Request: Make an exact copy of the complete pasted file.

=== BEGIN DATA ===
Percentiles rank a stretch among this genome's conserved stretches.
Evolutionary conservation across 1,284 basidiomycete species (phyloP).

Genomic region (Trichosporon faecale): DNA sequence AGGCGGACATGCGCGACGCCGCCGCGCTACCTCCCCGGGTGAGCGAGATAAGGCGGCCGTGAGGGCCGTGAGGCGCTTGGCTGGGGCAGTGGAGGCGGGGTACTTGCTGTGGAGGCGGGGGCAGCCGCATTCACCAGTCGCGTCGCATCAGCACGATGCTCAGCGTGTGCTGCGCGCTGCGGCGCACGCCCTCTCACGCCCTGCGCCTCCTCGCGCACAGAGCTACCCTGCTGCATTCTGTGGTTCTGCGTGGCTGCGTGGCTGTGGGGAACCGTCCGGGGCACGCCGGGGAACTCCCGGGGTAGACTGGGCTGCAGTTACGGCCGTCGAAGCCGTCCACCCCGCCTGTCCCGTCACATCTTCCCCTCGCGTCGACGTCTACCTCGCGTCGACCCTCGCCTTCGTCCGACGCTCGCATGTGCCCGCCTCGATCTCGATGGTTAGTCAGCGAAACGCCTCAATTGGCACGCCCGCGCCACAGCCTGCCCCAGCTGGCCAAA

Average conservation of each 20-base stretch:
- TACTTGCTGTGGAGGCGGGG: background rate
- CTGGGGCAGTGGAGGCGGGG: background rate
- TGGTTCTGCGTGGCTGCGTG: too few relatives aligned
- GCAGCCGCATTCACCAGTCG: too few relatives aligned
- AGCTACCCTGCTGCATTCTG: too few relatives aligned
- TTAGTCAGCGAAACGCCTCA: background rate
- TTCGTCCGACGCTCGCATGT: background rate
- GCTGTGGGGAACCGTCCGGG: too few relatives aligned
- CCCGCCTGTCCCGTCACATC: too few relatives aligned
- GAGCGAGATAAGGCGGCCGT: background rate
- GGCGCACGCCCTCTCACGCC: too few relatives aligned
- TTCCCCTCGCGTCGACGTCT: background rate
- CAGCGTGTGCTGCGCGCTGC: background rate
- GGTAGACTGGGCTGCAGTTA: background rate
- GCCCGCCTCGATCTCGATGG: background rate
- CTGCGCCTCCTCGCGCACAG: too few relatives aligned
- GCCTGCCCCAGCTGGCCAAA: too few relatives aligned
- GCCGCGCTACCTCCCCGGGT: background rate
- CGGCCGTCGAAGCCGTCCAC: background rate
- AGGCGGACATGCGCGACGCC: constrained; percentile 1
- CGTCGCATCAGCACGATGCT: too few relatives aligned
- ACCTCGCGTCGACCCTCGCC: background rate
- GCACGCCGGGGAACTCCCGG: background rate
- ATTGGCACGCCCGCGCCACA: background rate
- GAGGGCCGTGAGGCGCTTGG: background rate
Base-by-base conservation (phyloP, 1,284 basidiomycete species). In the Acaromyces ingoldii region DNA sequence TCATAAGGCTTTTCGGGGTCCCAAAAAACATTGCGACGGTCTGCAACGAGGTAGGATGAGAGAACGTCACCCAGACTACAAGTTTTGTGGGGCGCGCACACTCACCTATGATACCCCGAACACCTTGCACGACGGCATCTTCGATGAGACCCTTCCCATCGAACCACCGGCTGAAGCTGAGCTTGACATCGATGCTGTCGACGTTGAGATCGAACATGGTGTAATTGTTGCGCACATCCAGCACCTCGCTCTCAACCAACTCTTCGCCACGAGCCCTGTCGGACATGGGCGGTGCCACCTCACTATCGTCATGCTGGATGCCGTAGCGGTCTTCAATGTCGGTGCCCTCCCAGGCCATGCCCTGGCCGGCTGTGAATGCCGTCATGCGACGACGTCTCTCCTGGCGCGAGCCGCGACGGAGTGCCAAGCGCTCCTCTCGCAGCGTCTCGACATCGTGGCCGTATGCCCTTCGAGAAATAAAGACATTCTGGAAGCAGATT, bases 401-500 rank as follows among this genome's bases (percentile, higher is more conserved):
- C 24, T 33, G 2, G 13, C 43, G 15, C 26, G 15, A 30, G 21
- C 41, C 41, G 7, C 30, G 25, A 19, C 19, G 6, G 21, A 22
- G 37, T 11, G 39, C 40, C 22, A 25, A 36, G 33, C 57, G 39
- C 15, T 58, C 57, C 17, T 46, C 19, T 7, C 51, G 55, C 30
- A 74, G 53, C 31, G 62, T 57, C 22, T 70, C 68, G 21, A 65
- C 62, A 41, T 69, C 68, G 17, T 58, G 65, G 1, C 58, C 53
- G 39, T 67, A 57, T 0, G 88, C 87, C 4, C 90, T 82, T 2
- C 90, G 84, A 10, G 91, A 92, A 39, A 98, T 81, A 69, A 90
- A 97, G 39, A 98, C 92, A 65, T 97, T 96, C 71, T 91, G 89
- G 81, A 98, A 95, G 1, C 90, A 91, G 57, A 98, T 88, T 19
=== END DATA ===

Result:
Percentiles rank a stretch among this genome's conserved stretches.
Evolutionary conservation across 1,284 basidiomycete species (phyloP).

Genomic region (Trichosporon faecale): DNA sequence AGGCGGACATGCGCGACGCCGCCGCGCTACCTCCCCGGGTGAGCGAGATAAGGCGGCCGTGAGGGCCGTGAGGCGCTTGGCTGGGGCAGTGGAGGCGGGGTACTTGCTGTGGAGGCGGGGGCAGCCGCATTCACCAGTCGCGTCGCATCAGCACGATGCTCAGCGTGTGCTGCGCGCTGCGGCGCACGCCCTCTCACGCCCTGCGCCTCCTCGCGCACAGAGCTACCCTGCTGCATTCTGTGGTTCTGCGTGGCTGCGTGGCTGTGGGGAACCGTCCGGGGCACGCCGGGGAACTCCCGGGGTAGACTGGGCTGCAGTTACGGCCGTCGAAGCCGTCCACCCCGCCTGTCCCGTCACATCTTCCCCTCGCGTCGACGTCTACCTCGCGTCGACCCTCGCCTTCGTCCGACGCTCGCATGTGCCCGCCTCGATCTCGATGGTTAGTCAGCGAAACGCCTCAATTGGCACGCCCGCGCCACAGCCTGCCCCAGCTGGCCAAA

Average conservation of each 20-base stretch:
- TACTTGCTGTGGAGGCGGGG: background rate
- CTGGGGCAGTGGAGGCGGGG: background rate
- TGGTTCTGCGTGGCTGCGTG: too few relatives aligned
- GCAGCCGCATTCACCAGTCG: too few relatives aligned
- AGCTACCCTGCTGCATTCTG: too few relatives aligned
- TTAGTCAGCGAAACGCCTCA: background rate
- TTCGTCCGACGCTCGCATGT: background rate
- GCTGTGGGGAACCGTCCGGG: too few relatives aligned
- CCCGCCTGTCCCGTCACATC: too few relatives aligned
- GAGCGAGATAAGGCGGCCGT: background rate
- GGCGCACGCCCTCTCACGCC: too few relatives aligned
- TTCCCCTCGCGTCGACGTCT: background rate
- CAGCGTGTGCTGCGCGCTGC: background rate
- GGTAGACTGGGCTGCAGTTA: background rate
- GCCCGCCTCGATCTCGATGG: background rate
- CTGCGCCTCCTCGCGCACAG: too few relatives aligned
- GCCTGCCCCAGCTGGCCAAA: too few relatives aligned
- GCCGCGCTACCTCCCCGGGT: background rate
- CGGCCGTCGAAGCCGTCCAC: background rate
- AGGCGGACATGCGCGACGCC: constrained; percentile 1
- CGTCGCATCAGCACGATGCT: too few relatives aligned
- ACCTCGCGTCGACCCTCGCC: background rate
- GCACGCCGGGGAACTCCCGG: background rate
- ATTGGCACGCCCGCGCCACA: background rate
- GAGGGCCGTGAGGCGCTTGG: background rate
Base-by-base conservation (phyloP, 1,284 basidiomycete species). In the Acaromyces ingoldii region DNA sequence TCATAAGGCTTTTCGGGGTCCCAAAAAACATTGCGACGGTCTGCAACGAGGTAGGATGAGAGAACGTCACCCAGACTACAAGTTTTGTGGGGCGCGCACACTCACCTATGATACCCCGAACACCTTGCACGACGGCATCTTCGATGAGACCCTTCCCATCGAACCACCGGCTGAAGCTGAGCTTGACATCGATGCTGTCGACGTTGAGATCGAACATGGTGTAATTGTTGCGCACATCCAGCACCTCGCTCTCAACCAACTCTTCGCCACGAGCCCTGTCGGACATGGGCGGTGCCACCTCACTATCGTCATGCTGGATGCCGTAGCGGTCTTCAATGTCGGTGCCCTCCCAGGCCATGCCCTGGCCGGCTGTGAATGCCGTCATGCGACGACGTCTCTCCTGGCGCGAGCCGCGACGGAGTGCCAAGCGCTCCTCTCGCAGCGTCTCGACATCGTGGCCGTATGCCCTTCGAGAAATAAAGACATTCTGGAAGCAGATT, bases 401-500 rank as follows among this genome's bases (percentile, higher is more conserved):
- C 24, T 33, G 2, G 13, C 43, G 15, C 26, G 15, A 30, G 21
- C 41, C 41, G 7, C 30, G 25, A 19, C 19, G 6, G 21, A 22
- G 37, T 11, G 39, C 40, C 22, A 25, A 36, G 33, C 57, G 39
- C 15, T 58, C 57, C 17, T 46, C 19, T 7, C 51, G 55, C 30
- A 74, G 53, C 31, G 62, T 57, C 22, T 70, C 68, G 21, A 65
- C 62, A 41, T 69, C 68, G 17, T 58, G 65, G 1, C 58, C 53
- G 39, T 67, A 57, T 0, G 88, C 87, C 4, C 90, T 82, T 2
- C 90, G 84, A 10, G 91, A 92, A 39, A 98, T 81, A 69, A 90
- A 97, G 39, A 98, C 92, A 65, T 97, T 96, C 71, T 91, G 89
- G 81, A 98, A 95, G 1, C 90, A 91, G 57, A 98, T 88, T 19